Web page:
Pursuing excellence and making a difference in your family, business, and profession requires the layering and extending of insight. It is more than simply going for the hot certification, attending the popular conference, or echoing the pundits like Bruce Schneier. We ALL need you to build upon these ideas, not follow them indiscriminately. It is the prudent intentional quality development of capabilities that apply to your current and next project. Today, we will answer how you do that and how you succeed. If you want to make a difference, then adopt the following:
Virtuosity - the common done uncommonly well
Perform the common uncommonly well; beyond a doubt, improve your fundamental areas of your professional self. This includes all areas of your personal self, such as - communication, depth of knowledge on topical domains, visual creativity, emotional connections, internationally mature, and personal relationships. John Wooden’s pyramid of success is a popular starting place.
Examples of what is common (professional areas):
- How you communicate
- What you use to communicate (powerpoint? email?)
- How you analyze and measure financial information
- Your presentation skills
Each of these can be expanded to dozens of sub-elements that can be improved. For example, in my case I felt my presentations were becoming too wordy and not capturing the visual learners. I pursued a year-long venture of training myself in design, graphics, and building proficiency with tools that simplify the creation of more appealing and effective presentations.
These professional areas at least include:
- Threats and risks (current, emerging, and what are the intentions)
- Interview / information gathering skills (nobody wants an interrogation)
- Bits and bytes knowledge of technology - networking, hosts, base operating systems, etc.
- Third party service depth - Cloud services, serverless technology, firmware hardware interfaces, autonomous components, etc
- And beyond
You must identify the areas of your profession that make up these areas -- and then find out how to improve your competency within each. A simple method is to take a piece of paper and write all of the roles you fill -- i.e., Risk Assessor, CTO, CXO, Product lead, Cybersecurity lead, Autonomous data, Architect, etc -- and then add sub-items that support that role. When I wrote out mine, I realized authoring the book, How Not To Be Hacked, was the culmination of those lessons and became a micro-event. These supports are then your areas to focus and grow. I also use this across my life, so for me my list includes:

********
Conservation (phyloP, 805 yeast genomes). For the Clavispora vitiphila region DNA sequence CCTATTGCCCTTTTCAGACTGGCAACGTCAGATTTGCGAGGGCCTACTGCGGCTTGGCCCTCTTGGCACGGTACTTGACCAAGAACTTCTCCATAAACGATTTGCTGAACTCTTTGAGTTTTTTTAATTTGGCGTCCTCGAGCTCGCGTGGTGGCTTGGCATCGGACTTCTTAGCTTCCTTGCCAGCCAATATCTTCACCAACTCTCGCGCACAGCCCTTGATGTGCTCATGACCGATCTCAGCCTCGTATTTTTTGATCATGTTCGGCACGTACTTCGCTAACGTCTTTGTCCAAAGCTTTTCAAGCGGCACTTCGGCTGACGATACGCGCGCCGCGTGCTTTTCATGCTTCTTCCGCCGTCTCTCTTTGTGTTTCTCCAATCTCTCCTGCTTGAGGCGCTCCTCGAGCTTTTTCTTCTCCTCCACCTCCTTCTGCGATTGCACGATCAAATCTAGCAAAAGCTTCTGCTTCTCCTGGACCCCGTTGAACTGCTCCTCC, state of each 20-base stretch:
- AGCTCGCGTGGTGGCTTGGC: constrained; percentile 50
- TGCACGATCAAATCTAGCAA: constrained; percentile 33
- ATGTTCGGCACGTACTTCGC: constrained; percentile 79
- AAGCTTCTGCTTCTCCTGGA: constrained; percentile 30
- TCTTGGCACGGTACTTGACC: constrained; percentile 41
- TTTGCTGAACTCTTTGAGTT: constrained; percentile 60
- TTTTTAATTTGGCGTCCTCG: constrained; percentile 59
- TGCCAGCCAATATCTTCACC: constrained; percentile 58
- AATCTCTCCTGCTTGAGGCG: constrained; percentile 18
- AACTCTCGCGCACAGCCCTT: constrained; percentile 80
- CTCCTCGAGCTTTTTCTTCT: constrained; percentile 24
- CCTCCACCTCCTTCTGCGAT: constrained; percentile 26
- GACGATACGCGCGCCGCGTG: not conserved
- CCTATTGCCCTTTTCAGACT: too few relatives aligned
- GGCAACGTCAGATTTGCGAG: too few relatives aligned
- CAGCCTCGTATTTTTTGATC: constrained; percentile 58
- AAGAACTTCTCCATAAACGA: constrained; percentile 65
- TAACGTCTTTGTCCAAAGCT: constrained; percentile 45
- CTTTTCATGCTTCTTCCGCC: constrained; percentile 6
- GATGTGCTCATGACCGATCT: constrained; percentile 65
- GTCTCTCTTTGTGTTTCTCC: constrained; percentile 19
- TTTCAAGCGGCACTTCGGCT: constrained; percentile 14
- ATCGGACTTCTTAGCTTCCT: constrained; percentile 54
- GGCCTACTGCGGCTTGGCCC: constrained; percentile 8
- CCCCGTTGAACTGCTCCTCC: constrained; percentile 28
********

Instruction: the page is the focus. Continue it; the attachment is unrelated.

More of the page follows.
- Digital technology
- Cyber security strategist
- Mentor / Coach
Too often, those new to the field of cybersecurity are attracted to the risk and appeal of originality in their specialties, at the expense of being great first on the basics. Developing virtuosity is supremely elusive, but is readily recognized by those of your team. There is a compelling tendency among novices to quickly move past the fundamentals and on to more elaborate, more sophisticated practices, but this is done at the risk of project failure, personal embarrassment, or worse -- an unrealized mistake in 2, 5, 10 years.
Professional development in cybersecurity across the digital space of technology built upon a foundation and from lessons of the past and present will accelerate your value tomorrow. Learning should never be isolated to a 2 day cram session or a prescribed 100 hours of CPE. Instead, you can practice this education within every project -- incrementally improving, applying, experimenting, and leaping your skills forward daily.
Take advantage of the great minds in tangential professional spaces, and build upon that knowledge base. What took one expert 30 years, may take only 5 years for you to match. Imagine what you’ll do with the next 5! Innovate, leap frog, experiment, tinker, and allow micro-fail situations with feedback by peers and trusted advisors. We are all on this journey and need these moments to build anything great.